Letter from Birdland: Abuzz with life
A few weeks ago, I took my class on a pilgrimage, as I do every semester, to the Student Life Archives. There, we explore artifacts from past students, some objects as old as the university.
Ellen Swain, the archivist, showed us the old apple warehouse in the heart of the building, where the artifacts are stored when people aren't examining them. It is three stories and climate-controlled, to keep the artifacts from degrading.
We have a chance to examine old yearbooks and newspapers, meeting minutes so ancient they were typed on a typewriter.
I found myself explaining what a ditto machine was. I described the clacking rhythm as you cranked the drum, sheets of paper flying off with pale lavender print, the smell that wafted up from our worksheets when the teacher passed them out, the paper still a little damp from the spirits.
We also get to look at non-text artifacts, like dance cards, footballs, megaphones and a letter sweater that looked like it was hand-knit for an unbelievably slender athlete.
All of these help us see what student life was like in the past. It's always fun to go over there, but this was the first time I'd taught in the summer, so I got a special surprise.
Over the past few years, I've noticed a slow transformation in the front yard of the archives building.
The Student Life Archives is housed in the old Horticulture Field Lab. Since it is a couple of miles from my office, I ride my bike out to the archives. The Horticulture Field Lab is near the president's house and set back from the road with a large field in front of it. A few years ago, it was a big empty lawn, and then it became a No Mow Zone.
I've noticed signs around campus that alert us that the lack of mowing is intentional, part of the university's sustainability plan.
When it became a No Mow Zone, I would take my class out in early September and it was full of the usual weeds you expect to see if you simply stop mowing: grass, goldenrod, thistles. I preferred those weeds to the monoculture turf that was there previously, but the end of mowing was only the first step.
Each semester when I visit the archives, I chat a little with Ellen while we wait for my students to arrive. I can't remember which semester I noticed the plantings, but Ellen told me that people were working hard on it.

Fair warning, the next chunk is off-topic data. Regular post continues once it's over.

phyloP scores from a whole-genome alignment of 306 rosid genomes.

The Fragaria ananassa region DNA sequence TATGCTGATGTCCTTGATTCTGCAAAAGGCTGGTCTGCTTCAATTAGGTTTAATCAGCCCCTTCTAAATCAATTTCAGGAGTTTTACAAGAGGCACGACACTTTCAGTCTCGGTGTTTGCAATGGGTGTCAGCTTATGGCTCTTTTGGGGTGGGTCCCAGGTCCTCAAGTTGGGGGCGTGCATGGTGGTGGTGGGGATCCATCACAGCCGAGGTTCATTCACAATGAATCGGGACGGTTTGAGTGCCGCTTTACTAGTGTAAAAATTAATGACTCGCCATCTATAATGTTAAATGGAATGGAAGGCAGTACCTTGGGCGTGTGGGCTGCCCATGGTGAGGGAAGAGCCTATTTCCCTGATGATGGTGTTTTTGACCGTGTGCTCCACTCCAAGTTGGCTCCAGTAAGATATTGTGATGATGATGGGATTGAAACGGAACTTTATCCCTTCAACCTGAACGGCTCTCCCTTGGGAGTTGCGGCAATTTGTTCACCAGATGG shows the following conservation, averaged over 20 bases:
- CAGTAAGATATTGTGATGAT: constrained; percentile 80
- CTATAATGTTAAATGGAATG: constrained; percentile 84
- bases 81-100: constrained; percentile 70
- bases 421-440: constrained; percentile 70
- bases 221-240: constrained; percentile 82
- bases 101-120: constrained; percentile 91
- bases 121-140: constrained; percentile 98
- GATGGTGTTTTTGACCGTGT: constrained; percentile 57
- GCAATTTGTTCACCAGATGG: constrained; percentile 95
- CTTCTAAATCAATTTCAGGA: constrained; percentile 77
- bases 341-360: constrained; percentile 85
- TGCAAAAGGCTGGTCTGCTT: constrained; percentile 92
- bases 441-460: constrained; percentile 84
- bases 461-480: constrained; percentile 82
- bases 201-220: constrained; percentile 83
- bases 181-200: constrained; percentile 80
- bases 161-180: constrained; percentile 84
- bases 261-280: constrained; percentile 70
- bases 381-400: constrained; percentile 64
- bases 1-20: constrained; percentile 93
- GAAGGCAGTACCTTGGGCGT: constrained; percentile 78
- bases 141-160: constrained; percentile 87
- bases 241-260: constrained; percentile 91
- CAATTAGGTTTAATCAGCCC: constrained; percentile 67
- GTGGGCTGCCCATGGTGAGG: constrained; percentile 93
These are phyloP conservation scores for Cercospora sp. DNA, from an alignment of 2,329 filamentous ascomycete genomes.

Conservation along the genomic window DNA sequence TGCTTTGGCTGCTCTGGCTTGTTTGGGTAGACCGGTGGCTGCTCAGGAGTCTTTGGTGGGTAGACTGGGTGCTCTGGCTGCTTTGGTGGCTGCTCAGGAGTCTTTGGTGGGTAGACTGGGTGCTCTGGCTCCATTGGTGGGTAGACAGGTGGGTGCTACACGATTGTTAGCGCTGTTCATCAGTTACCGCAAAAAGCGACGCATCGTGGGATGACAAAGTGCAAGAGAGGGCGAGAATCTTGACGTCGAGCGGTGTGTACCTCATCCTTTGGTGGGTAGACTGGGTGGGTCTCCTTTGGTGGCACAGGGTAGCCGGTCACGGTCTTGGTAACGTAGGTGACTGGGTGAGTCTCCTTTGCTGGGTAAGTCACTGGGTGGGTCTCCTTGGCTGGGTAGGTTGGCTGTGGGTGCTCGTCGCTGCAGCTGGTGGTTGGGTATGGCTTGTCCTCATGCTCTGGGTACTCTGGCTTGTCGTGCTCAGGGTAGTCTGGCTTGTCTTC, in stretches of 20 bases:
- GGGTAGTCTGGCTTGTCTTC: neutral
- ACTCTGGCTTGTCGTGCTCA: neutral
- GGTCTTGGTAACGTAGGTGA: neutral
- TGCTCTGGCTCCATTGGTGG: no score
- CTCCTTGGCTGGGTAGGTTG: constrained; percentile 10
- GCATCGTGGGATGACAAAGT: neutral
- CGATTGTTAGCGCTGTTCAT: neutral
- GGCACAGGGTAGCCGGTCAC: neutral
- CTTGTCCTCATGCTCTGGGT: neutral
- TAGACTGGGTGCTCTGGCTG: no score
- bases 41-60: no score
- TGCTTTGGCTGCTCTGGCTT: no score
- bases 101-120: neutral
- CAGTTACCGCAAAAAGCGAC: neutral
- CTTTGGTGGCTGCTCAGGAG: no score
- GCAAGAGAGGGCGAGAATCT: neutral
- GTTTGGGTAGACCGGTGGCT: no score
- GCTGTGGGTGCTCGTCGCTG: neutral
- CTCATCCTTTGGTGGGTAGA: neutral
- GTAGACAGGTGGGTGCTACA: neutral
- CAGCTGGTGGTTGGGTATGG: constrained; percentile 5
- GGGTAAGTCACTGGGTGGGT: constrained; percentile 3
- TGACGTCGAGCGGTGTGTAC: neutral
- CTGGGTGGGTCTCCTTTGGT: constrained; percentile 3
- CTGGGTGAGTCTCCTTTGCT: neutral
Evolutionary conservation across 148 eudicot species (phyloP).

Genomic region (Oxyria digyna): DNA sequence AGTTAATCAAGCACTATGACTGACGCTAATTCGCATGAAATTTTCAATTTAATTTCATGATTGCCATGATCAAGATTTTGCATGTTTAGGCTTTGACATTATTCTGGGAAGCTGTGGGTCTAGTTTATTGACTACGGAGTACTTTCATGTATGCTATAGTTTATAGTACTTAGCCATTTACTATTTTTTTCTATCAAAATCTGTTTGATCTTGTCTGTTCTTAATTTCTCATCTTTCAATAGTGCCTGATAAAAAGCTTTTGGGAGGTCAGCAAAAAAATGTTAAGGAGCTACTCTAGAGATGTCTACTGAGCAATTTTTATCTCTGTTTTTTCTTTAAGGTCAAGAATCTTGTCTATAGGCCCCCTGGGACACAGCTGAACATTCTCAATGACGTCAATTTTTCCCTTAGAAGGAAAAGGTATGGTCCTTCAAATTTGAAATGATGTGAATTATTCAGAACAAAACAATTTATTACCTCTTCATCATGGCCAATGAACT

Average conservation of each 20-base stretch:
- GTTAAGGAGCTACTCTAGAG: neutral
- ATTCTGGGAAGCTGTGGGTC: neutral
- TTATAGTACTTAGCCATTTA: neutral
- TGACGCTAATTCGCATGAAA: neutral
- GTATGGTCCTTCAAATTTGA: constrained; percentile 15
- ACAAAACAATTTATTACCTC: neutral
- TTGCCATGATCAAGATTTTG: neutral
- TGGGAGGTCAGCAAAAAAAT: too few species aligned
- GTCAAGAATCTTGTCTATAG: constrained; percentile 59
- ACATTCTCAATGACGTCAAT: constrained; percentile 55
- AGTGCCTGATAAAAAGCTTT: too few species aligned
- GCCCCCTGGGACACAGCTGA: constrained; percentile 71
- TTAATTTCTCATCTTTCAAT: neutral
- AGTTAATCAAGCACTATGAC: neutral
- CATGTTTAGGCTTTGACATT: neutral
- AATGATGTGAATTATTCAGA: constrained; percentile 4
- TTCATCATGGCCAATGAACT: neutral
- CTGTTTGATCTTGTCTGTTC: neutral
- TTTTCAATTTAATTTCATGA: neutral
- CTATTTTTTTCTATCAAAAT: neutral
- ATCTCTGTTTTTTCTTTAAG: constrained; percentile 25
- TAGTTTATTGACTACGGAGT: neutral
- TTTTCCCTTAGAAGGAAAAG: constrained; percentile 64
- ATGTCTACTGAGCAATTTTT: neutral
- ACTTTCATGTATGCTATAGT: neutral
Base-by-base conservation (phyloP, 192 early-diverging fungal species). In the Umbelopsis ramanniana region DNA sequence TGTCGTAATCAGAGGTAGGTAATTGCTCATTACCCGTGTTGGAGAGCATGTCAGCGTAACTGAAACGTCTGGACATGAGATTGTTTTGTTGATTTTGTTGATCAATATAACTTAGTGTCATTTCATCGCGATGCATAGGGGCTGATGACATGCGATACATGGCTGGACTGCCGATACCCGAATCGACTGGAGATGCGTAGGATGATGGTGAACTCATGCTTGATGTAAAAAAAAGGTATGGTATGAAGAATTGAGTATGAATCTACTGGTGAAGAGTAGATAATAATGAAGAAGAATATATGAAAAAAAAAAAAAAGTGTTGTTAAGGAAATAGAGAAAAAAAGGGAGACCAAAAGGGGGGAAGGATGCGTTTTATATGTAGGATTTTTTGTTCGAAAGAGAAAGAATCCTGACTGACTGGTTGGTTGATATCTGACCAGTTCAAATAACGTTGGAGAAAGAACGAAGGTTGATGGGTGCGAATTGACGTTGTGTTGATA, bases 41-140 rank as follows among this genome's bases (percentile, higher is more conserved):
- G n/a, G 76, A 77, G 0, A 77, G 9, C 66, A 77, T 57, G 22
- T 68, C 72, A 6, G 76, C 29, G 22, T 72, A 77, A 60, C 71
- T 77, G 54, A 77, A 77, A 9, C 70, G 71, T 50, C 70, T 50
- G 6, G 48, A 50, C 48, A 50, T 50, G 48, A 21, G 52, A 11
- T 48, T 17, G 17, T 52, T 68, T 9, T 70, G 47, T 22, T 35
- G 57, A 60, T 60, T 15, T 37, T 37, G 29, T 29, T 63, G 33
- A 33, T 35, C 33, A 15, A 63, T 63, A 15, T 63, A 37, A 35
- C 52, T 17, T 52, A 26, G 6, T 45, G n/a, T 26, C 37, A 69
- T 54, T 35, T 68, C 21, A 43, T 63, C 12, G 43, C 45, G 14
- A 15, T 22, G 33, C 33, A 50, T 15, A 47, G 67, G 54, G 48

I've since watched it evolve, but visiting for the first time in the summer semester, I got to see the plot in its full glory. The prairie restoration project still has a lot of work, but right now the field is ablaze in color. Pale pink bee balm (Monarda fistulosa), the deeper pink of purple coneflower (Echinacea purpurea), the yellows of yellow coneflower (Ratibida pinnata) and golden Alexanders (Zizia aurea) and the fire orange of butterfly milkweed (Asclepias tuberosa) are putting on a lovely show right now, but there are other, less showy, but no less important prairie plants.
Biking out a little early gave me the chance to wander the paths that are cut so we can walk out into the heart of the prairie and get a close-up view. The field is abuzz with life — butterflies, bees and other pollinators. Some stands of plants have markers, identifying both common and scientific names, so walking out there is also an education.
Ellen knows I'm interested in prairie plants, so she put me in touch with John Marlin, who coordinates the work as a volunteer. Last week, I met with John, and Jessica, one of the student workers. They gave me a guided tour of the prairie, and next week I'll tell you about our conversation. But for now, I'll just tell you one of John's main points.
Prairie plants are a beautiful way to landscape. I didn't need convincing, but if you do, stop by the corner of Florida and Orchard in Urbana and take a little walk.
John said that careful walking on the mowed paths is OK, but no motorcycles and no going off trail.
The plantings look lush, but some of the more delicate plants are not yet established. Parking is limited, but you will find metered spaces in front of the archives building (still labeled the "Horticulture Field Lab"). Even if you just drive by, you will be able to see the rich diversity of plants, but do get out and walk if you have time.
I like the idea of a Prairie Archive in front of the Student Life Archives building, to archive the original plants that evolved here, in this soil, alongside our native animals and insects. The Prairie Restoration Project at Florida and Orchard is a physical reminder of our very roots in this land.
Plant in beauty; archive peace; blessed be.
Mary Lucille Hays lives in Birdland near White Heath. She is interested in Prairie Plants. You can read more about Birdland and find links to the Prairie Restoration Project at letterfrombirdland.blogspot.com. Mary can be reached at email@example.com or via snail mail care of this newspaper.